Jackie (Kate Dickie) looks a bit like Chrissie Hynde in a kind of homely/sexy way. She sits gazing into a bank of video monitors. For her job, she watches, godlike, all the people who pass by the myriad of video cameras planted all about Glasgow. If trouble arises, she makes a call and someone (hopefully) shows up on the scene. It seems like the perfect job for her, hovering over other people's lives without the slightest interest in her own. She appears lost, or hollow, and the director Andrea Arnold pulls off the admirable task of making her interesting without immediately giving away her secrets. When those secrets finally come out, they do so in such a way that avoids the obvious "Shyamalan twist." Refreshingly, Red Road is a movie about a person and not a gimmick.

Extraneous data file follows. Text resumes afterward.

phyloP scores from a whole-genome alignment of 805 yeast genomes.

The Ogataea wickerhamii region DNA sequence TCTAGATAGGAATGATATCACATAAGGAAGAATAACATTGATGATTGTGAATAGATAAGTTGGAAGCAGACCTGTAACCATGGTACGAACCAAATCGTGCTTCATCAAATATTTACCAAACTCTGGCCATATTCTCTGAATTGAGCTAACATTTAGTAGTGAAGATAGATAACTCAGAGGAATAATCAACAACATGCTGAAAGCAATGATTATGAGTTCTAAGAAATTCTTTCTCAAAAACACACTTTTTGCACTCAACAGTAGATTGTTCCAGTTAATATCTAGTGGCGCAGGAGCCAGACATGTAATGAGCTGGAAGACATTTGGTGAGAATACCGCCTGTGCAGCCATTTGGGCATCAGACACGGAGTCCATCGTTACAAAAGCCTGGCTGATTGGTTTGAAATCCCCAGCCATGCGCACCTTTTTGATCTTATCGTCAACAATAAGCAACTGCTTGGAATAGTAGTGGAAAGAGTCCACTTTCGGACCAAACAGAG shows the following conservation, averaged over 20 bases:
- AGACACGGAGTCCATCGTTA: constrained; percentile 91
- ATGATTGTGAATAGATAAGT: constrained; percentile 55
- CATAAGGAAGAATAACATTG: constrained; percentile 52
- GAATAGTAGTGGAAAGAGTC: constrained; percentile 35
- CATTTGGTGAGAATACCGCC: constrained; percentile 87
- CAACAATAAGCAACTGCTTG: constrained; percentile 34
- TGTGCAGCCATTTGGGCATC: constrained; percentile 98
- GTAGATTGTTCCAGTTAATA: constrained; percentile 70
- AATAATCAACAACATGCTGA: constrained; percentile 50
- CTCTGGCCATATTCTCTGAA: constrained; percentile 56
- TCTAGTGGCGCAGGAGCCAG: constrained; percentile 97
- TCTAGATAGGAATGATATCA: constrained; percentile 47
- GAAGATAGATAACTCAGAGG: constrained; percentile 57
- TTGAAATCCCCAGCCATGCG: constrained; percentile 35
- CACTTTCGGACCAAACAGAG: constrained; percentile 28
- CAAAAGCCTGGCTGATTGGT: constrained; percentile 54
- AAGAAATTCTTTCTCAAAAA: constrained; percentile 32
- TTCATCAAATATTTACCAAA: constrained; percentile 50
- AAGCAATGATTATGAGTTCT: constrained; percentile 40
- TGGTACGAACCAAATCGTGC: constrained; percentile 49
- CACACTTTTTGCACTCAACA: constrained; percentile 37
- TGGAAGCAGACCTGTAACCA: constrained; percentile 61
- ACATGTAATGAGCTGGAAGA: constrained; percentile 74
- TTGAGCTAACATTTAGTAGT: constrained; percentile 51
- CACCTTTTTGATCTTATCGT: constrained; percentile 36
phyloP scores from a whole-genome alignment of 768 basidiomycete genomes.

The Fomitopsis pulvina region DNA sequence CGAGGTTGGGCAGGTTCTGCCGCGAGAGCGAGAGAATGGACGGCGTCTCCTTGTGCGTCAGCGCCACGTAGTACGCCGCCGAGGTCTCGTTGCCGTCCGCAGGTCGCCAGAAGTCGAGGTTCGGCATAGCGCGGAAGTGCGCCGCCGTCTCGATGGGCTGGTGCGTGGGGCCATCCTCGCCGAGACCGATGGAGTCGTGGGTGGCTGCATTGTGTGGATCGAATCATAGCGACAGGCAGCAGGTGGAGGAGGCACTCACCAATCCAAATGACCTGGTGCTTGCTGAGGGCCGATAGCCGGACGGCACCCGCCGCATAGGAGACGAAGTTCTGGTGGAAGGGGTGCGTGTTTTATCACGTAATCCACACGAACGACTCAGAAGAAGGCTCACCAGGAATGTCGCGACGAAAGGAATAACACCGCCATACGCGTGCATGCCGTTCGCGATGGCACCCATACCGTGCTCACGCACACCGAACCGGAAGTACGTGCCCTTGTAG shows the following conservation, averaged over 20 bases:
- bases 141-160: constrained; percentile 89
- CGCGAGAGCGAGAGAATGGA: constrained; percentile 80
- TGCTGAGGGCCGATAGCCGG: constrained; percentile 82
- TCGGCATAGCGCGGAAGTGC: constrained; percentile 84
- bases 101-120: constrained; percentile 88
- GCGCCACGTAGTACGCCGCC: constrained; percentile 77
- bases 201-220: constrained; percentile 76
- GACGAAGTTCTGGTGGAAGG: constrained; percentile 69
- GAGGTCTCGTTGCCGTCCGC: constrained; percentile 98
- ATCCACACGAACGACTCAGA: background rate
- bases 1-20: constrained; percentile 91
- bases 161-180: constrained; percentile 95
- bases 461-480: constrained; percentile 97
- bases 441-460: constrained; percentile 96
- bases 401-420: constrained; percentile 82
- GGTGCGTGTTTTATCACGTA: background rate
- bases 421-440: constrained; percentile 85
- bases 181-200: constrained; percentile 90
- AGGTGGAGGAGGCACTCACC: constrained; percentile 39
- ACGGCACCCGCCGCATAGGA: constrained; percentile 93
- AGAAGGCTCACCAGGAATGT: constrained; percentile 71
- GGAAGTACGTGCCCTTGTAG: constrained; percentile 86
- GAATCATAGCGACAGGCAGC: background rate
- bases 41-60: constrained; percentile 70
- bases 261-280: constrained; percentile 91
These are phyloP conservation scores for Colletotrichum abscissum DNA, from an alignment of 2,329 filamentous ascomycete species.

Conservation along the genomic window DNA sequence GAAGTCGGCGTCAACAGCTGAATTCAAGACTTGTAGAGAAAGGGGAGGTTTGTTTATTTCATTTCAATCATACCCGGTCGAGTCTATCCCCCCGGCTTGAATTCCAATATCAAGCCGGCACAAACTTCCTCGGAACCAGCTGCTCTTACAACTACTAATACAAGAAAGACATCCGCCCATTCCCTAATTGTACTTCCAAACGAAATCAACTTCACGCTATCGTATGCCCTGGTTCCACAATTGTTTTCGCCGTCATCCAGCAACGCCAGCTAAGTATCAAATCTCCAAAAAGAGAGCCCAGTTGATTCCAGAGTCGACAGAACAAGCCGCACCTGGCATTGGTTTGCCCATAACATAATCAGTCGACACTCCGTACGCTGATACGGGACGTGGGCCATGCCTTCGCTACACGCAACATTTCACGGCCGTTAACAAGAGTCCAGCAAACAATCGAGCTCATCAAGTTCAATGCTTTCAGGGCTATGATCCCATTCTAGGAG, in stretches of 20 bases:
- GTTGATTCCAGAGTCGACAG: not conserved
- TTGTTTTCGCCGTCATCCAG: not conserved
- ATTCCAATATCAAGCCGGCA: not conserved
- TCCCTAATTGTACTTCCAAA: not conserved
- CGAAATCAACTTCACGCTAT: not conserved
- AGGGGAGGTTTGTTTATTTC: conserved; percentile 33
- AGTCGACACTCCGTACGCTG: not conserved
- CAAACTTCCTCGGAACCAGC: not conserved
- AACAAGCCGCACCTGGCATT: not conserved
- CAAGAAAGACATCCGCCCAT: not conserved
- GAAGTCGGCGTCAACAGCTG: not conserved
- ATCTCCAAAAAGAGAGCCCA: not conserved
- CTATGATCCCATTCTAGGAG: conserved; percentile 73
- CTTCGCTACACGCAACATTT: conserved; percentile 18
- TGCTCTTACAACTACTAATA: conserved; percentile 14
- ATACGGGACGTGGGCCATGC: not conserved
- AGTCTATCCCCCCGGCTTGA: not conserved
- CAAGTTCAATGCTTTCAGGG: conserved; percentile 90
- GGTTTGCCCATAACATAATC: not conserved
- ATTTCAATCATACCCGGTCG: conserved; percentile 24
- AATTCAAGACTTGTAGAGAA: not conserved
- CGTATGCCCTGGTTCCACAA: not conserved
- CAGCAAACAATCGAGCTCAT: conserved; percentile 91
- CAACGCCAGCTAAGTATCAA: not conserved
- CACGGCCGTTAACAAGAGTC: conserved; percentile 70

The catalyst comes when Jackie thinks she sees a familiar face in the monitors. We get a flicker of recognition and nothing more. We don't know if the man is a lover, a killer or even whether the man would recognize Jackie if he saw her. After work, Jackie begins to haunt the dingy neighborhood in which the man was sighted. Graffiti sprayed onto crumbling walls is more prevalent than actual intact, livable structures, and the inhabitants seem to be in a perpetual bad mood. After hanging out in a couple of sleazy cafes and bars, she manages to slip into a party at the man's apartment. He notices her and asks her to dance. He begins seducing her and she allows herself to be seduced. Or does she? It would be a disservice to continue any further with the plot, even though only part of the movie's pleasures lies in its discovery.